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27 May 2010 @ 08:54 am
Disney Movies: #18 The Sword in the Stone (1963)  
Entry #8 in the "Watch All the Classic Disney (Animated) Movies 2010" Challenge

The Sword in the Stone is a movie I think I may have seen when I was younger, but I remember it so indistinctly that I may only be recalling half-glanced clips and previews from video/DVD releases.  I must confess that I think the character design for Merlin looks really goofy, and I don't have high hopes for this movie.  I've always wondered what T. H. White thought of this film adaptation, the Disneyfied version of King Arthur's youth.

So as the film is opening the first thing I notice is that yes, this is a Bill Peet film.  He had such a distinctive drawing style, so when he designed characters or directed one of the movies you can tell instantly.  His designs suit a modern story like 101 Dalmatians very well, but I have to admit I'm not so crazy about the characters in The Sword and the Stone.  Arthur - called Wart by his peers - is such a scrawny little thing, and Merlin's so very boxy.  Madam Mim is so round and purple that she doesn't seem threatening at all - just bumbling.  (BTW - does she exist outside the Disney film?)  It sounds a little silly, I know, but everything just looks too cartoonish in this film.  I'm disappointed with the visuals - they just don't match the epic quality I expect in a tale from the Arthurian legends.

So Wart is a clumsy little boy who wants to be a knight, but will settle for being the page of his foster brother Kay.  One day he stumbles into the home of Merlin, wizard extraordinaire, and Merlin decides he'll give the boy a proper education.  This is done through a series of transformations, helping Wart learn about the natural world.  Eventually Kay and Wart end up in London, where a tournament is taking place to determine the future king of England, and Arthur pulls out the sword in the stone.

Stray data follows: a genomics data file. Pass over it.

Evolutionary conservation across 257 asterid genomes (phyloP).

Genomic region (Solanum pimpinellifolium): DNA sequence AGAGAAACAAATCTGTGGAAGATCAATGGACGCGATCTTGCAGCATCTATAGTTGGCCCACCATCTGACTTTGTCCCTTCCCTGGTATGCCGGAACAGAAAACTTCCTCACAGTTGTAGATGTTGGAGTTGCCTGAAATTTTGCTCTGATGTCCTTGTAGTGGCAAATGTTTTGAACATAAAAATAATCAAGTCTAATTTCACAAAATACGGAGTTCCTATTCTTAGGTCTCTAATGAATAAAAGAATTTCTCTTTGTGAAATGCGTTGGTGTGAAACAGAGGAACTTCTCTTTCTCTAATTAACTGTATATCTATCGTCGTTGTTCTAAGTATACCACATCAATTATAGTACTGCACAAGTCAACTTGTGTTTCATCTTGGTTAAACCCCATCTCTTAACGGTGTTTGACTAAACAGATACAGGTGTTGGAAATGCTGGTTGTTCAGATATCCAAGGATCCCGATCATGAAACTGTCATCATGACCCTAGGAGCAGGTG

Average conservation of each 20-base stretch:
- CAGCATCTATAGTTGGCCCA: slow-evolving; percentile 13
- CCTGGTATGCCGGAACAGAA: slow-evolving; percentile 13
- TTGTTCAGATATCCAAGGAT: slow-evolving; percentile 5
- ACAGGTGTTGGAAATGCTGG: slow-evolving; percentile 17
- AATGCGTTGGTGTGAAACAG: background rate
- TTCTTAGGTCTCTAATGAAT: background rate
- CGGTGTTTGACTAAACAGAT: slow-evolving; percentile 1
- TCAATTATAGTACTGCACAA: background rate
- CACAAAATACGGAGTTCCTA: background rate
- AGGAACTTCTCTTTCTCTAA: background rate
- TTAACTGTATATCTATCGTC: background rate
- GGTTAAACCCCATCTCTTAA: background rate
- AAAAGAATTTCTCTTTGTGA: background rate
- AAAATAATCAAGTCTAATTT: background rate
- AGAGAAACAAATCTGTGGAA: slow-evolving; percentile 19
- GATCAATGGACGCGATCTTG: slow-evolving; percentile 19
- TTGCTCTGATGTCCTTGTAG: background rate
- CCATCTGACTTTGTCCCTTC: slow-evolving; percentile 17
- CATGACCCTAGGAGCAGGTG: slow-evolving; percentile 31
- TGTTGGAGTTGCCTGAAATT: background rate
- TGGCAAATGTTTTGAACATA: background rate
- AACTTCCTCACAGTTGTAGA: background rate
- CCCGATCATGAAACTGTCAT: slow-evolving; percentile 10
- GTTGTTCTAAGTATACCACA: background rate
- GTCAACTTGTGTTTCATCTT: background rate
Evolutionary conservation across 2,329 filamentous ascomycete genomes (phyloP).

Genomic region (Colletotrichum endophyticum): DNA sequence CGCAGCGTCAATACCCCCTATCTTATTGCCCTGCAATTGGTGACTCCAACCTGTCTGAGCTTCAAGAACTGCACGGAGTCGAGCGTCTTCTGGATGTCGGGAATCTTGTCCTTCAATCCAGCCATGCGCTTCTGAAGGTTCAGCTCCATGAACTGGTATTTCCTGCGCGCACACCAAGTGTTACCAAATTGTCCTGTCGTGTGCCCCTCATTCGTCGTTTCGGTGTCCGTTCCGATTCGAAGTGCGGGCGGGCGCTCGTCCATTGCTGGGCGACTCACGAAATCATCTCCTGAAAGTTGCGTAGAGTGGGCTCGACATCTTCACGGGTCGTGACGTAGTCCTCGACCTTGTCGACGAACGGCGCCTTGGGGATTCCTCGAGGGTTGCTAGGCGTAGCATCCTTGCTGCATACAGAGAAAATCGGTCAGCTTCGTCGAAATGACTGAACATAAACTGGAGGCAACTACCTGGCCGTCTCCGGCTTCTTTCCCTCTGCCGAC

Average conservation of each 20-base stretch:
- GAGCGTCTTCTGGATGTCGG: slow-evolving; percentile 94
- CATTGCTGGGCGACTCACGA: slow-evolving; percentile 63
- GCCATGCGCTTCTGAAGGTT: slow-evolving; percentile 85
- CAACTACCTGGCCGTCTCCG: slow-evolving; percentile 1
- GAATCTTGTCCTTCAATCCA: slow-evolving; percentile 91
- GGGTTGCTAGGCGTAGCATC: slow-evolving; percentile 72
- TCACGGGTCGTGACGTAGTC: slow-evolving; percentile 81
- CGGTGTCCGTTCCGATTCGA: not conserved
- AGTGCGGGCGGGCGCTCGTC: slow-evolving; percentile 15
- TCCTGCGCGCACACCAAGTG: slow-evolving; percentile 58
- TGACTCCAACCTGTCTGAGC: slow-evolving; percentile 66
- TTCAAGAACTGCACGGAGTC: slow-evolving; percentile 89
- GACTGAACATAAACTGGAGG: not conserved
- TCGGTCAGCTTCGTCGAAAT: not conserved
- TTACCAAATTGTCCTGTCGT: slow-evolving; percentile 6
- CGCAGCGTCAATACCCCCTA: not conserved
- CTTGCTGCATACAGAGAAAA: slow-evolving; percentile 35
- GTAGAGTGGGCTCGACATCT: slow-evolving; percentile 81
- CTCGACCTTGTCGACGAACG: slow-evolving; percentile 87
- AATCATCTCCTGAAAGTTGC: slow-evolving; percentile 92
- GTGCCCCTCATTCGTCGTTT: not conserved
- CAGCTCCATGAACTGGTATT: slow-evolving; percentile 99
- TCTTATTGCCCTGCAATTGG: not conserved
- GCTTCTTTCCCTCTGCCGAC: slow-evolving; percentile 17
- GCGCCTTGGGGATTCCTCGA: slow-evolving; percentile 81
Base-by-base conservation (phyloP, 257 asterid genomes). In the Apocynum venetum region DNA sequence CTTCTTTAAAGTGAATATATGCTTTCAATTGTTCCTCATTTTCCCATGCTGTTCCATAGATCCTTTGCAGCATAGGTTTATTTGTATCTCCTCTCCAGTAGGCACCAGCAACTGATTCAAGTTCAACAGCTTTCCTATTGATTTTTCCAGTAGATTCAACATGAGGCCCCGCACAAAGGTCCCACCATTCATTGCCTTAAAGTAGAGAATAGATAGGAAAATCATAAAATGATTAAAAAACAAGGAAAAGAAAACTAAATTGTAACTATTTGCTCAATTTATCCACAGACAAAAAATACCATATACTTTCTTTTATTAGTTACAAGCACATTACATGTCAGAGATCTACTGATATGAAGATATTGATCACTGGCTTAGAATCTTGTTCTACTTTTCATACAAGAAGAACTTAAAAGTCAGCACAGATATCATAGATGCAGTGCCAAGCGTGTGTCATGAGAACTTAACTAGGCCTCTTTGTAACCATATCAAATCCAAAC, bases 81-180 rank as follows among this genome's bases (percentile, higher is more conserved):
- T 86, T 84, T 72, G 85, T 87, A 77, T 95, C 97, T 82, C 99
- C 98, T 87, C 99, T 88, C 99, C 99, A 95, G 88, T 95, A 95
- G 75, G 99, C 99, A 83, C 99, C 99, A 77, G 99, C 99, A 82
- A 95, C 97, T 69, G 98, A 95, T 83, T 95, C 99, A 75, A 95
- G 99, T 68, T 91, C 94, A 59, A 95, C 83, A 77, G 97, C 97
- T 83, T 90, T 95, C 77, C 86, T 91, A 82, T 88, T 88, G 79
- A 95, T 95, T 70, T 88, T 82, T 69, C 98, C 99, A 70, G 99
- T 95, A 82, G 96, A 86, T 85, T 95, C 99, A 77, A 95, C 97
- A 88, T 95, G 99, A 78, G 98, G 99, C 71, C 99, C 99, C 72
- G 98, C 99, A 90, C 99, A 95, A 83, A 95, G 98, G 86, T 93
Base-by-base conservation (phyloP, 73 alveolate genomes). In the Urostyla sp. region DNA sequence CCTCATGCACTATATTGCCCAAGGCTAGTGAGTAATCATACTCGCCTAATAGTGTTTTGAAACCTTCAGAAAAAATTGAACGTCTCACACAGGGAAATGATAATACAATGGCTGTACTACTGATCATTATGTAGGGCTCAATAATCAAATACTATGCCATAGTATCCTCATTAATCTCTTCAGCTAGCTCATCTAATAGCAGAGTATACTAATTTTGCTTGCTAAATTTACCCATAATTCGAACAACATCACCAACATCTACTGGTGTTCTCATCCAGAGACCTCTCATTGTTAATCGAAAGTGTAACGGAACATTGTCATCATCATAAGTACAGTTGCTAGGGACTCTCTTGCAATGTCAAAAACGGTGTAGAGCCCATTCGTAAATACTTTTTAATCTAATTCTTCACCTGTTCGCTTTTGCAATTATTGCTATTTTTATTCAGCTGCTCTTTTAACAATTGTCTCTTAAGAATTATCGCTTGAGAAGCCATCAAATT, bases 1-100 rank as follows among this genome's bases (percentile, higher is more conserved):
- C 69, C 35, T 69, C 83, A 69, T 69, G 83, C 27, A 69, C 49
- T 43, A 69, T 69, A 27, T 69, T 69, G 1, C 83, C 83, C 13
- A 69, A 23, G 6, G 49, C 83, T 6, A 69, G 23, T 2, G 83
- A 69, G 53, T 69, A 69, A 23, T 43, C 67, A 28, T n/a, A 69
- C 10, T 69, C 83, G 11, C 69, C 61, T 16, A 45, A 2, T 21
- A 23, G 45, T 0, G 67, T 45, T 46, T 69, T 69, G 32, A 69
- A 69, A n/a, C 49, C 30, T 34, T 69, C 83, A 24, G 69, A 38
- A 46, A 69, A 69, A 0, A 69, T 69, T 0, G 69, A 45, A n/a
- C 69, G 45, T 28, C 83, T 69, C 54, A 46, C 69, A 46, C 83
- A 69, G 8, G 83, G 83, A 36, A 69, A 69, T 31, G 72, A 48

I was bored during most of this movie.  It just felt like nothing was really going on.  Wart wanders into the woods and finds Merlin, Merlin wanders into the castle, together the wizard and the boy wander the countryside taking on the shapes of fish and squirrels and birds.  Eventually Wart wanders into the clutches of Mad Madam Mim, who makes a poor villain because she appears so late in the film (they really underutilized the potential of the character) and after Merlin defeats her, Wart wanders off to London to fulfill his destiny.  AAAAAARGH.

Part of the problem is that there aren't ANY memorable songs in the film.  The majority of the songs are "sung" by Merlin, but he tends to speak them rather than belt them out, Broadway-style.  Sometimes he kinda mumbles and I can't even tell what he's saying.  Speaking of sound problems, Arthur's voice is totally wonky.  I mean, puberty is hitting him with a sledgehammer because he sounds different in every single scene.  (I had to look this up on IMDB - THREE different actors provide Arthur's voice.  What the heck was the point of that, Disney?)

Also, random nitpick: At one point Merlin claims that "The Times" won't be around for another 1200 years, which would place the story someplace in the mid-sixth century.  Does this medieval world look like the sixth century?  I mean, I know you can't expect Disney to go for historical accuracy, but still...

I guess I'd give this 4/10.  Maybe I'd bump it up to 5/10, because it wasn't worse than Brother Bear, which I rated 5/10, too.  But maybe that's just a sign that I need to bump Brother Bear down...
 
 
 
moreteadk on May 29th, 2010 06:04 am (UTC)
(BTW - does she exist outside the Disney film?)

She did in my Donald Duck magazines when I was little. It was more or less just a clone though. She looked the same but she wasn't really evil at all, and as I recall the stories were usually about her trying to convince Goofy, who didn't believe in witches, that witches were real.

I agree with your assessment of this one. It was more or less plot-less.
A Chimp In Your Kumquat Treelaotahn on June 3rd, 2010 06:51 pm (UTC)
Arthur and the 6th Century
This is one of the critiques of Arthurian legend in general. The Arthur legend is supposed to take place in the 6th century, with the after-effects of Roman occupation. (You can see this clearly in Mists of Avalon) - However, the Troubadors were telling the stories of Arthur in the 14th/15th century describing castles that would only have existed in the late Middle Ages.

It's annoying, but it's not a distinctly Disney problem.